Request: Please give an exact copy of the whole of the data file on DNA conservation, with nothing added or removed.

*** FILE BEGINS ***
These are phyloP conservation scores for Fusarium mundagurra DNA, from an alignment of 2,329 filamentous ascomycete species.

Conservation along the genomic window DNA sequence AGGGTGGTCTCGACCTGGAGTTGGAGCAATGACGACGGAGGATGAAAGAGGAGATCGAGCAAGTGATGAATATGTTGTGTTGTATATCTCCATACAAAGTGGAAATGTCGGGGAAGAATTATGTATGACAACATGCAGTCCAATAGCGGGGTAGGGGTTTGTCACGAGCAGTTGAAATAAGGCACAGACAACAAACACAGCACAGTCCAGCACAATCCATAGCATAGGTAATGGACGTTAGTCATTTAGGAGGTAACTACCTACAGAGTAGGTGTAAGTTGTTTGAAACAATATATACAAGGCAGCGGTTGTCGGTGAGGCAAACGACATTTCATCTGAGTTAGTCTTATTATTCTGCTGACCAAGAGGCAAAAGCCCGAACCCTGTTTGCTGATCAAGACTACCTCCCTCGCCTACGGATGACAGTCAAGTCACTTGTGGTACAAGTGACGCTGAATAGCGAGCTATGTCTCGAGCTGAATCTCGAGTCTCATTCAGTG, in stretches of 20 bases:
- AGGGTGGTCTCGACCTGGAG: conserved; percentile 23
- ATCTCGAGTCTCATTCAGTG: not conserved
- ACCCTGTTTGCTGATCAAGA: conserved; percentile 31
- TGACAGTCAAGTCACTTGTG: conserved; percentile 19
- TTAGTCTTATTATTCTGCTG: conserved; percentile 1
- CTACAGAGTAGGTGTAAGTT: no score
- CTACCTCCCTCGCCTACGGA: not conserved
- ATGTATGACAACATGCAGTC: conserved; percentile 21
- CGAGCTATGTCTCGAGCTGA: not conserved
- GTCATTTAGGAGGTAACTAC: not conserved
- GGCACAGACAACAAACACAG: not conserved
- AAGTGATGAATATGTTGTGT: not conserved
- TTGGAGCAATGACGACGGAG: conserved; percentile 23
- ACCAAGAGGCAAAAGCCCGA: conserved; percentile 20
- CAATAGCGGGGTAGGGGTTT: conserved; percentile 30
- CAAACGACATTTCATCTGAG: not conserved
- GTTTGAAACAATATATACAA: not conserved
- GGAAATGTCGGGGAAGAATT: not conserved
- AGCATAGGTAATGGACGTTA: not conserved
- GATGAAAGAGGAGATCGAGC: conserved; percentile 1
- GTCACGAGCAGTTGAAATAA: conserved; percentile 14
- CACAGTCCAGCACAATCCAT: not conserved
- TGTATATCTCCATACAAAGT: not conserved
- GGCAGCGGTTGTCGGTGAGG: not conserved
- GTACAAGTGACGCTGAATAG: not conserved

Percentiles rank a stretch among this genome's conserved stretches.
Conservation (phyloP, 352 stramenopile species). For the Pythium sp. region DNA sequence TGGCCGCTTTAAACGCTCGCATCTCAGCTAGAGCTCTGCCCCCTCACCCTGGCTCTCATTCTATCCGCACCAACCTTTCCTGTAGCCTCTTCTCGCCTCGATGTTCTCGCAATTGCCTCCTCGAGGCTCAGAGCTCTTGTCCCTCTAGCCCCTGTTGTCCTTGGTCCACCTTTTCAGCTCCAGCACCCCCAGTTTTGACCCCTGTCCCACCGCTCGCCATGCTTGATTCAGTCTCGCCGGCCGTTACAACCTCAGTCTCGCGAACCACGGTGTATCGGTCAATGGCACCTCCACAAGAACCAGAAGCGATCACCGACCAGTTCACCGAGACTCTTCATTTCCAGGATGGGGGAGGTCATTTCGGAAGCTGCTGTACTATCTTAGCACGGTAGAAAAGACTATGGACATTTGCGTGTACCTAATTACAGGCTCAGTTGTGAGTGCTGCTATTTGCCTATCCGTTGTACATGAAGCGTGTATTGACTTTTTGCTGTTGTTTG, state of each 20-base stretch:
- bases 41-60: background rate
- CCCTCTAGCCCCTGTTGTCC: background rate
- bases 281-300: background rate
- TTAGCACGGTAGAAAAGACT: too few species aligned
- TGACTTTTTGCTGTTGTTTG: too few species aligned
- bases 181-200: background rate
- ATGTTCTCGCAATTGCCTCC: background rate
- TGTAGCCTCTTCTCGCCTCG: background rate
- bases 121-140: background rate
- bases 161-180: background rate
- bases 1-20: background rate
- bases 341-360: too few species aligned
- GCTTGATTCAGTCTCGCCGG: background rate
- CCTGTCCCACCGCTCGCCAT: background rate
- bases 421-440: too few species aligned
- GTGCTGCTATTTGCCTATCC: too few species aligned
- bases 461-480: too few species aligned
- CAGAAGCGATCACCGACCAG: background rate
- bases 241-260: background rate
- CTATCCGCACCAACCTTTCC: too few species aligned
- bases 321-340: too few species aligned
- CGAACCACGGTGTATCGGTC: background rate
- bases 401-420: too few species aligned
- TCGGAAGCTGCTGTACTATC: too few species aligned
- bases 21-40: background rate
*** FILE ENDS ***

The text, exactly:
These are phyloP conservation scores for Fusarium mundagurra DNA, from an alignment of 2,329 filamentous ascomycete species.

Conservation along the genomic window DNA sequence AGGGTGGTCTCGACCTGGAGTTGGAGCAATGACGACGGAGGATGAAAGAGGAGATCGAGCAAGTGATGAATATGTTGTGTTGTATATCTCCATACAAAGTGGAAATGTCGGGGAAGAATTATGTATGACAACATGCAGTCCAATAGCGGGGTAGGGGTTTGTCACGAGCAGTTGAAATAAGGCACAGACAACAAACACAGCACAGTCCAGCACAATCCATAGCATAGGTAATGGACGTTAGTCATTTAGGAGGTAACTACCTACAGAGTAGGTGTAAGTTGTTTGAAACAATATATACAAGGCAGCGGTTGTCGGTGAGGCAAACGACATTTCATCTGAGTTAGTCTTATTATTCTGCTGACCAAGAGGCAAAAGCCCGAACCCTGTTTGCTGATCAAGACTACCTCCCTCGCCTACGGATGACAGTCAAGTCACTTGTGGTACAAGTGACGCTGAATAGCGAGCTATGTCTCGAGCTGAATCTCGAGTCTCATTCAGTG, in stretches of 20 bases:
- AGGGTGGTCTCGACCTGGAG: conserved; percentile 23
- ATCTCGAGTCTCATTCAGTG: not conserved
- ACCCTGTTTGCTGATCAAGA: conserved; percentile 31
- TGACAGTCAAGTCACTTGTG: conserved; percentile 19
- TTAGTCTTATTATTCTGCTG: conserved; percentile 1
- CTACAGAGTAGGTGTAAGTT: no score
- CTACCTCCCTCGCCTACGGA: not conserved
- ATGTATGACAACATGCAGTC: conserved; percentile 21
- CGAGCTATGTCTCGAGCTGA: not conserved
- GTCATTTAGGAGGTAACTAC: not conserved
- GGCACAGACAACAAACACAG: not conserved
- AAGTGATGAATATGTTGTGT: not conserved
- TTGGAGCAATGACGACGGAG: conserved; percentile 23
- ACCAAGAGGCAAAAGCCCGA: conserved; percentile 20
- CAATAGCGGGGTAGGGGTTT: conserved; percentile 30
- CAAACGACATTTCATCTGAG: not conserved
- GTTTGAAACAATATATACAA: not conserved
- GGAAATGTCGGGGAAGAATT: not conserved
- AGCATAGGTAATGGACGTTA: not conserved
- GATGAAAGAGGAGATCGAGC: conserved; percentile 1
- GTCACGAGCAGTTGAAATAA: conserved; percentile 14
- CACAGTCCAGCACAATCCAT: not conserved
- TGTATATCTCCATACAAAGT: not conserved
- GGCAGCGGTTGTCGGTGAGG: not conserved
- GTACAAGTGACGCTGAATAG: not conserved

Percentiles rank a stretch among this genome's conserved stretches.
Conservation (phyloP, 352 stramenopile species). For the Pythium sp. region DNA sequence TGGCCGCTTTAAACGCTCGCATCTCAGCTAGAGCTCTGCCCCCTCACCCTGGCTCTCATTCTATCCGCACCAACCTTTCCTGTAGCCTCTTCTCGCCTCGATGTTCTCGCAATTGCCTCCTCGAGGCTCAGAGCTCTTGTCCCTCTAGCCCCTGTTGTCCTTGGTCCACCTTTTCAGCTCCAGCACCCCCAGTTTTGACCCCTGTCCCACCGCTCGCCATGCTTGATTCAGTCTCGCCGGCCGTTACAACCTCAGTCTCGCGAACCACGGTGTATCGGTCAATGGCACCTCCACAAGAACCAGAAGCGATCACCGACCAGTTCACCGAGACTCTTCATTTCCAGGATGGGGGAGGTCATTTCGGAAGCTGCTGTACTATCTTAGCACGGTAGAAAAGACTATGGACATTTGCGTGTACCTAATTACAGGCTCAGTTGTGAGTGCTGCTATTTGCCTATCCGTTGTACATGAAGCGTGTATTGACTTTTTGCTGTTGTTTG, state of each 20-base stretch:
- bases 41-60: background rate
- CCCTCTAGCCCCTGTTGTCC: background rate
- bases 281-300: background rate
- TTAGCACGGTAGAAAAGACT: too few species aligned
- TGACTTTTTGCTGTTGTTTG: too few species aligned
- bases 181-200: background rate
- ATGTTCTCGCAATTGCCTCC: background rate
- TGTAGCCTCTTCTCGCCTCG: background rate
- bases 121-140: background rate
- bases 161-180: background rate
- bases 1-20: background rate
- bases 341-360: too few species aligned
- GCTTGATTCAGTCTCGCCGG: background rate
- CCTGTCCCACCGCTCGCCAT: background rate
- bases 421-440: too few species aligned
- GTGCTGCTATTTGCCTATCC: too few species aligned
- bases 461-480: too few species aligned
- CAGAAGCGATCACCGACCAG: background rate
- bases 241-260: background rate
- CTATCCGCACCAACCTTTCC: too few species aligned
- bases 321-340: too few species aligned
- CGAACCACGGTGTATCGGTC: background rate
- bases 401-420: too few species aligned
- TCGGAAGCTGCTGTACTATC: too few species aligned
- bases 21-40: background rate